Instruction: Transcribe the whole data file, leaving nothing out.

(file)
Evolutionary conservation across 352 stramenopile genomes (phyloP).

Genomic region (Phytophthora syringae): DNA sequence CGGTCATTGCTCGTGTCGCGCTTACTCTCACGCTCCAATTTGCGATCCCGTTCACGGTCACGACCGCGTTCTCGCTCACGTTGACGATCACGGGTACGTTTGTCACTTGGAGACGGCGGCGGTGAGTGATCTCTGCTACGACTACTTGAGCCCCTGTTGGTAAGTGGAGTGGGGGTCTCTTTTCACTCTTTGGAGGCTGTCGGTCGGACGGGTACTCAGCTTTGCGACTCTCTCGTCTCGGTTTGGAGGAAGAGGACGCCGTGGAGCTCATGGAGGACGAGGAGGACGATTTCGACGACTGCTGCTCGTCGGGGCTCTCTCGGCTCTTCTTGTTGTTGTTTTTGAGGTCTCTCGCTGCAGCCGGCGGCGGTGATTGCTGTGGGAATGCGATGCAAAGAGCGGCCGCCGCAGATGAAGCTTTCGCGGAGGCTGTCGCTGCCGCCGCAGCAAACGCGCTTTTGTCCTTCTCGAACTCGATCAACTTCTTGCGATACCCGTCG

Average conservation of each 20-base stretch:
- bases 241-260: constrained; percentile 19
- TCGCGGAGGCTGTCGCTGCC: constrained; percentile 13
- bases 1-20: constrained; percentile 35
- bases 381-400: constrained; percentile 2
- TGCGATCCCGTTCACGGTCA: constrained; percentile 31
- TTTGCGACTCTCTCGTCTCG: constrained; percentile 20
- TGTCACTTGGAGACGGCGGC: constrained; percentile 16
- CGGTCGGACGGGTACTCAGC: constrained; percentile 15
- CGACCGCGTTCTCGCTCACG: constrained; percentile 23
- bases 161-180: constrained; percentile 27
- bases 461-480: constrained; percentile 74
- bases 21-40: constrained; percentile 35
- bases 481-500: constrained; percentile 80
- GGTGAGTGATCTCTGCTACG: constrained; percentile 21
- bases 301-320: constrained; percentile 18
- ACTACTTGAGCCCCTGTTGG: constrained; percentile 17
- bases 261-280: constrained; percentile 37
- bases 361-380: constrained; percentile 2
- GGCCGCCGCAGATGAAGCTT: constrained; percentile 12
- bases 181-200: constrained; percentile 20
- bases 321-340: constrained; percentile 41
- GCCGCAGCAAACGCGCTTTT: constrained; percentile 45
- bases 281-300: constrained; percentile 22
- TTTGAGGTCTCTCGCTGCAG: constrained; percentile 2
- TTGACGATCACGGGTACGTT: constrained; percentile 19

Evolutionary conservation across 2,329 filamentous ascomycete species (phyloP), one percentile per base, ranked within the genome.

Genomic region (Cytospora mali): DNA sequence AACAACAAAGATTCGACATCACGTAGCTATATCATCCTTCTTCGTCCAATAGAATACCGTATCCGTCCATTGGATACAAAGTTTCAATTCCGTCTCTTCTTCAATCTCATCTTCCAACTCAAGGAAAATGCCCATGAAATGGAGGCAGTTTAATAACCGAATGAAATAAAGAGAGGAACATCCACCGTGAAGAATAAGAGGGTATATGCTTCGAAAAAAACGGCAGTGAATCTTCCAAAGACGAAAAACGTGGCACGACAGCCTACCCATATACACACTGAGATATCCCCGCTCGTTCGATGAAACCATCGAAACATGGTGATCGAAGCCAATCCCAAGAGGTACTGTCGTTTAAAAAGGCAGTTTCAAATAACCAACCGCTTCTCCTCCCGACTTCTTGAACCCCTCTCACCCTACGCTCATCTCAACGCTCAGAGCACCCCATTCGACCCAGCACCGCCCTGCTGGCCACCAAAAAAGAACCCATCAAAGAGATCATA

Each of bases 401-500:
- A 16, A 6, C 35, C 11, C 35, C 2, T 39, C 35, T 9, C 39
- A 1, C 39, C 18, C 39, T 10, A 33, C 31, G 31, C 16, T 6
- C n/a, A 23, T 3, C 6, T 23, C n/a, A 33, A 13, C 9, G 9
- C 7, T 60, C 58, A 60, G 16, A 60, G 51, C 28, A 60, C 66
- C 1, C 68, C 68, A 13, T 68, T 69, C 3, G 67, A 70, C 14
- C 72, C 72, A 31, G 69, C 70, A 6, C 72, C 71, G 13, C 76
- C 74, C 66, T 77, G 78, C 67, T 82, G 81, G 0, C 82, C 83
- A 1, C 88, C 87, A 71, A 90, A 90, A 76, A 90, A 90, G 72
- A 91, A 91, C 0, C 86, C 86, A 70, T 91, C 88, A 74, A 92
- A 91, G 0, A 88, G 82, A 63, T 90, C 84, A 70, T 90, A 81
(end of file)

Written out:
Evolutionary conservation across 352 stramenopile genomes (phyloP).

Genomic region (Phytophthora syringae): DNA sequence CGGTCATTGCTCGTGTCGCGCTTACTCTCACGCTCCAATTTGCGATCCCGTTCACGGTCACGACCGCGTTCTCGCTCACGTTGACGATCACGGGTACGTTTGTCACTTGGAGACGGCGGCGGTGAGTGATCTCTGCTACGACTACTTGAGCCCCTGTTGGTAAGTGGAGTGGGGGTCTCTTTTCACTCTTTGGAGGCTGTCGGTCGGACGGGTACTCAGCTTTGCGACTCTCTCGTCTCGGTTTGGAGGAAGAGGACGCCGTGGAGCTCATGGAGGACGAGGAGGACGATTTCGACGACTGCTGCTCGTCGGGGCTCTCTCGGCTCTTCTTGTTGTTGTTTTTGAGGTCTCTCGCTGCAGCCGGCGGCGGTGATTGCTGTGGGAATGCGATGCAAAGAGCGGCCGCCGCAGATGAAGCTTTCGCGGAGGCTGTCGCTGCCGCCGCAGCAAACGCGCTTTTGTCCTTCTCGAACTCGATCAACTTCTTGCGATACCCGTCG

Average conservation of each 20-base stretch:
- bases 241-260: constrained; percentile 19
- TCGCGGAGGCTGTCGCTGCC: constrained; percentile 13
- bases 1-20: constrained; percentile 35
- bases 381-400: constrained; percentile 2
- TGCGATCCCGTTCACGGTCA: constrained; percentile 31
- TTTGCGACTCTCTCGTCTCG: constrained; percentile 20
- TGTCACTTGGAGACGGCGGC: constrained; percentile 16
- CGGTCGGACGGGTACTCAGC: constrained; percentile 15
- CGACCGCGTTCTCGCTCACG: constrained; percentile 23
- bases 161-180: constrained; percentile 27
- bases 461-480: constrained; percentile 74
- bases 21-40: constrained; percentile 35
- bases 481-500: constrained; percentile 80
- GGTGAGTGATCTCTGCTACG: constrained; percentile 21
- bases 301-320: constrained; percentile 18
- ACTACTTGAGCCCCTGTTGG: constrained; percentile 17
- bases 261-280: constrained; percentile 37
- bases 361-380: constrained; percentile 2
- GGCCGCCGCAGATGAAGCTT: constrained; percentile 12
- bases 181-200: constrained; percentile 20
- bases 321-340: constrained; percentile 41
- GCCGCAGCAAACGCGCTTTT: constrained; percentile 45
- bases 281-300: constrained; percentile 22
- TTTGAGGTCTCTCGCTGCAG: constrained; percentile 2
- TTGACGATCACGGGTACGTT: constrained; percentile 19

Evolutionary conservation across 2,329 filamentous ascomycete species (phyloP), one percentile per base, ranked within the genome.

Genomic region (Cytospora mali): DNA sequence AACAACAAAGATTCGACATCACGTAGCTATATCATCCTTCTTCGTCCAATAGAATACCGTATCCGTCCATTGGATACAAAGTTTCAATTCCGTCTCTTCTTCAATCTCATCTTCCAACTCAAGGAAAATGCCCATGAAATGGAGGCAGTTTAATAACCGAATGAAATAAAGAGAGGAACATCCACCGTGAAGAATAAGAGGGTATATGCTTCGAAAAAAACGGCAGTGAATCTTCCAAAGACGAAAAACGTGGCACGACAGCCTACCCATATACACACTGAGATATCCCCGCTCGTTCGATGAAACCATCGAAACATGGTGATCGAAGCCAATCCCAAGAGGTACTGTCGTTTAAAAAGGCAGTTTCAAATAACCAACCGCTTCTCCTCCCGACTTCTTGAACCCCTCTCACCCTACGCTCATCTCAACGCTCAGAGCACCCCATTCGACCCAGCACCGCCCTGCTGGCCACCAAAAAAGAACCCATCAAAGAGATCATA

Each of bases 401-500:
- A 16, A 6, C 35, C 11, C 35, C 2, T 39, C 35, T 9, C 39
- A 1, C 39, C 18, C 39, T 10, A 33, C 31, G 31, C 16, T 6
- C n/a, A 23, T 3, C 6, T 23, C n/a, A 33, A 13, C 9, G 9
- C 7, T 60, C 58, A 60, G 16, A 60, G 51, C 28, A 60, C 66
- C 1, C 68, C 68, A 13, T 68, T 69, C 3, G 67, A 70, C 14
- C 72, C 72, A 31, G 69, C 70, A 6, C 72, C 71, G 13, C 76
- C 74, C 66, T 77, G 78, C 67, T 82, G 81, G 0, C 82, C 83
- A 1, C 88, C 87, A 71, A 90, A 90, A 76, A 90, A 90, G 72
- A 91, A 91, C 0, C 86, C 86, A 70, T 91, C 88, A 74, A 92
- A 91, G 0, A 88, G 82, A 63, T 90, C 84, A 70, T 90, A 81